Truth #3 – People will have an opinion

I have been working towards a minimal lifestyle for almost a year now but people still find it amusing, or refer to it as a phase or a crazy idea I’ve had. It can be really frustrating but I have learnt to brush it off. You get a mixture of views from…

‘You can’t have anything left to get rid of!’

‘What’s next – the dog!?’

‘I thought you were a minimalist – you can’t do that.’

‘You’re not a minimalist, look at all this stuff.’

For some reason it just seems to be a type of lifestyle that people must have an opinion on, and that opinion must be shared loudly and repeatedly.

Personally, I think it’s a defensive mechanism, I think people feel insecure that you might be judging them for being materialistic, wasting money or may see their belongings as mess or junk. I don’t think of it this way and have found the best way to get through to people is just to never make comment on their lifestyle. I will talk about my minimalist choices and experiences and will answer questions, but I never offer advice or suggestions if I haven’t been asked. And I have found this works in getting people to soften and open up. Once they know you aren’t trying to force your choices on them, they seem much more eager to find out more. And it’s even been rubbing off, with my trinket loving mother even asking me to help her minimise and expressing a desire to have more space and empty surfaces. And once help has been requested, I am more than happy to dive in!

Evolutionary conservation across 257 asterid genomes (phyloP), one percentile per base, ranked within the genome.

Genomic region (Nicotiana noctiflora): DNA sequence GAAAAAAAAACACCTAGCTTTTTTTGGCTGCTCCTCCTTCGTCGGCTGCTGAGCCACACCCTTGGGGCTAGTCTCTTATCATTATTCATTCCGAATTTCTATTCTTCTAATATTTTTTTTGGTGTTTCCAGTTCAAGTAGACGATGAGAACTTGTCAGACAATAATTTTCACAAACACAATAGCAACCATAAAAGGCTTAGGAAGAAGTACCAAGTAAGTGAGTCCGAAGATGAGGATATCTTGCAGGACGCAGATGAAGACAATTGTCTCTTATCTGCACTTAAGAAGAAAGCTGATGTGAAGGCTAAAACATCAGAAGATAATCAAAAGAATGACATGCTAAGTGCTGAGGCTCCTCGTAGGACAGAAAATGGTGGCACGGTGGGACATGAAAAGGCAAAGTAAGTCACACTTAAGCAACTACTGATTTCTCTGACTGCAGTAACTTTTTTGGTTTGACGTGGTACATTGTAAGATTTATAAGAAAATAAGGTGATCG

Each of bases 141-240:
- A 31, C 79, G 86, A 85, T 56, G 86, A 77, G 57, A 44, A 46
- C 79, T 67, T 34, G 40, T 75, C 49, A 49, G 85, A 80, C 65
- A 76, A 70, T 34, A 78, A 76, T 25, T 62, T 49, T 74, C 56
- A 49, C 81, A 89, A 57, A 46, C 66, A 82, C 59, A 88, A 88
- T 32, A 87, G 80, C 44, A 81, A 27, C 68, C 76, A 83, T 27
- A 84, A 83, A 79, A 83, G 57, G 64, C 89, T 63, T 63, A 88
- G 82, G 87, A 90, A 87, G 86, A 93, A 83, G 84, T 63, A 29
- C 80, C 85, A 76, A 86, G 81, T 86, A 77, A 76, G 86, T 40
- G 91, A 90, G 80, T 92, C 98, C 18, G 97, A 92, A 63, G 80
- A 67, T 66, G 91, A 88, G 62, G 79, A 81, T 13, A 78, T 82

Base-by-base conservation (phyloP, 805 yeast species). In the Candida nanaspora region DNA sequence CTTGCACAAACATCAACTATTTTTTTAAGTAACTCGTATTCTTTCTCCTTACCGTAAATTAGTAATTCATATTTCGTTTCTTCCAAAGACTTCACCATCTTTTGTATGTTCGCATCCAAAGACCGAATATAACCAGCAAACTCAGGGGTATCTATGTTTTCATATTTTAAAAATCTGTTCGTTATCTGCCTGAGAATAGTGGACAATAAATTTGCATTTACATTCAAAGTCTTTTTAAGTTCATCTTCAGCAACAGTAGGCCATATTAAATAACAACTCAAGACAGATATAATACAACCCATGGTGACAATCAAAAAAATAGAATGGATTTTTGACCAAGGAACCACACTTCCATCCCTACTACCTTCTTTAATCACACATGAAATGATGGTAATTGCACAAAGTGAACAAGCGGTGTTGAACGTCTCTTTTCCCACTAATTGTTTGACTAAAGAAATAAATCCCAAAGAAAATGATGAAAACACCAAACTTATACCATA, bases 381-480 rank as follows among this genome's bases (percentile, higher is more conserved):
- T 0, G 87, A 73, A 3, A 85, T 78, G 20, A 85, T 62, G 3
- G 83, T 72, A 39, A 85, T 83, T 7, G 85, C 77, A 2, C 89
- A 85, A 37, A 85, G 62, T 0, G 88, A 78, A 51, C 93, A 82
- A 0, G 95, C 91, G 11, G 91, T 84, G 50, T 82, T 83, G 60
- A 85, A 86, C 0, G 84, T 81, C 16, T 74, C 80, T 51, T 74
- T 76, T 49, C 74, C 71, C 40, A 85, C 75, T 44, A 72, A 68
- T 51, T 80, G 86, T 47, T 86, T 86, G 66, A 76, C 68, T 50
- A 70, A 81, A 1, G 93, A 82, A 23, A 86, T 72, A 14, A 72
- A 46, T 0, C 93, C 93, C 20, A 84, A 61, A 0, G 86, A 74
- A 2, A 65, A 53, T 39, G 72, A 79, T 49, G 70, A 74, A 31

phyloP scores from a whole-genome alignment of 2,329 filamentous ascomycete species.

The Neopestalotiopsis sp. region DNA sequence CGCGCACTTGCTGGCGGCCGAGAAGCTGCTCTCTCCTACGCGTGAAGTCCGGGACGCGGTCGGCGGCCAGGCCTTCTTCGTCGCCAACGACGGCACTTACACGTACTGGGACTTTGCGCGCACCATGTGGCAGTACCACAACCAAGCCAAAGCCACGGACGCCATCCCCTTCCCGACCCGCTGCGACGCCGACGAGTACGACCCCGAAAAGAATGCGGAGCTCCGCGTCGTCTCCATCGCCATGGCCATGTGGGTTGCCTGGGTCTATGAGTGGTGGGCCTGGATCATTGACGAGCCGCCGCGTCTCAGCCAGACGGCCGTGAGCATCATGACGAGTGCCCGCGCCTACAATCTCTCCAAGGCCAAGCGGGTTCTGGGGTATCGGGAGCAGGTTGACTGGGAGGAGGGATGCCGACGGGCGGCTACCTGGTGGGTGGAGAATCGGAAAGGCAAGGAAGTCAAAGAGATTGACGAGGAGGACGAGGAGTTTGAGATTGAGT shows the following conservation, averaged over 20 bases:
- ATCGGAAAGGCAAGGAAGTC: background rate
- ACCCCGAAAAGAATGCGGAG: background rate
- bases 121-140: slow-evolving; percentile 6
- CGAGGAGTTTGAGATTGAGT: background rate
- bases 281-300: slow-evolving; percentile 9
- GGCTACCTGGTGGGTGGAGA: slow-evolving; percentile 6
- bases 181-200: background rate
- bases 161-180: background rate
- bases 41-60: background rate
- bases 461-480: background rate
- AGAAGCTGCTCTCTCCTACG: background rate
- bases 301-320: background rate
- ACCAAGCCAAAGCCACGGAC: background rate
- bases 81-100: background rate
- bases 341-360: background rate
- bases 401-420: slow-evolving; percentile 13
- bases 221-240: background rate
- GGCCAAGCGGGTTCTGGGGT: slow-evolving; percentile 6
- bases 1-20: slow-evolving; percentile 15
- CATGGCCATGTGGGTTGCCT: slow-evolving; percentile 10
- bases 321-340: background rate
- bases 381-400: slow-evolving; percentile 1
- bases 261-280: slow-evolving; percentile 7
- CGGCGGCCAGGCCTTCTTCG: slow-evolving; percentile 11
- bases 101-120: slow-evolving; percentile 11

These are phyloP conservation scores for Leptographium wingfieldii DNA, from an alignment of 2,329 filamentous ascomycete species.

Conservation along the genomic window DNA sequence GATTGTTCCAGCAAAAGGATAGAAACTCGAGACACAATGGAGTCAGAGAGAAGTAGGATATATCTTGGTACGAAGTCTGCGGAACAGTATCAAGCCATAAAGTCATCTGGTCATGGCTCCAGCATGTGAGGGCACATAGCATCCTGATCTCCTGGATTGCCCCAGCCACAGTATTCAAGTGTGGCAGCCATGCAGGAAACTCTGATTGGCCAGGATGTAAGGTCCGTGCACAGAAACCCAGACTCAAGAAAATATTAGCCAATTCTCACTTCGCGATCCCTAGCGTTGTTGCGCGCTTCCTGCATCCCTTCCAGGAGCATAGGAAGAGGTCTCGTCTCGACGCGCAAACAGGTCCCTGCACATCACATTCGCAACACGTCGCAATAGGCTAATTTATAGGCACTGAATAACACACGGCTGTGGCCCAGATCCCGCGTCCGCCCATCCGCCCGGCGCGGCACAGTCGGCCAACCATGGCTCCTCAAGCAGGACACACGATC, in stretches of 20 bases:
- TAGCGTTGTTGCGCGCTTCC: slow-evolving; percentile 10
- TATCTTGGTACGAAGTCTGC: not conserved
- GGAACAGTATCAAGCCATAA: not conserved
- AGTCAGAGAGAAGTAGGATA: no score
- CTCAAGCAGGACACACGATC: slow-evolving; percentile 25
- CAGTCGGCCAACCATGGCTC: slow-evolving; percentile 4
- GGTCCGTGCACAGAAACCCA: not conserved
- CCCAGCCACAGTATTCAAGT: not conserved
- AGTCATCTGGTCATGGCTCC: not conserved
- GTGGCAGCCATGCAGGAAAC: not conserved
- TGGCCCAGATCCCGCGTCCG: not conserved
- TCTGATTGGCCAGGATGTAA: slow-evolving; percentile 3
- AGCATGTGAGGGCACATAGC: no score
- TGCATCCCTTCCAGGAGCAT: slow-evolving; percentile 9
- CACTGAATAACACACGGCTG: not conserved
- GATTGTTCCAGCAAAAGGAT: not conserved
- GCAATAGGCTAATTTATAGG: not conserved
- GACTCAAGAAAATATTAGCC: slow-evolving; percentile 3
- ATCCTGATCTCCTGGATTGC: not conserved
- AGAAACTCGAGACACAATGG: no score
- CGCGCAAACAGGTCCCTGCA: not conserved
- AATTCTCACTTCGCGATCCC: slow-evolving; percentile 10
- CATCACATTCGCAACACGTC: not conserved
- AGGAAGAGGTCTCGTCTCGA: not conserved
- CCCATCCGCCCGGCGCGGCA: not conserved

Truth #4 – It takes time

I have been moving towards a more minimal lifestyle for almost a year and I am still no where near ‘done’. I don’t think there ever will be a time when I am ‘done’. It’s a lifestyle choice after all… Clutter can creep back up on you if you don’t regularly evaluate your belongings, but minimalism isn’t just about clutter.

For me it’s about making more time for the things I love and spending less time merely existing. But I still get caught it TV traps, or get sucked into a marketing campaign. I will still scroll social media for far too long and run out of time to start that new book or work on my crochet projects. I can still find myself prioritising things over people. But I accept that it takes time, and effort!

Truth #5 – It’s not just about clutter

See above!

So many people see minimalism as an absence of things, but I think once you’ve done the typical step one of becoming a minimalist (AKA a huge declutter), that is when you make the choice between pursuing the lifestyle or simply being glad that you’ve tidied and organised.

For me, it goes beyond the decluttering. It’s about making time and space for more meaningful pursuits, and reducing the brain space I assign to material objects and meaningless activity.

What truths have you discovered on your minimalist journey?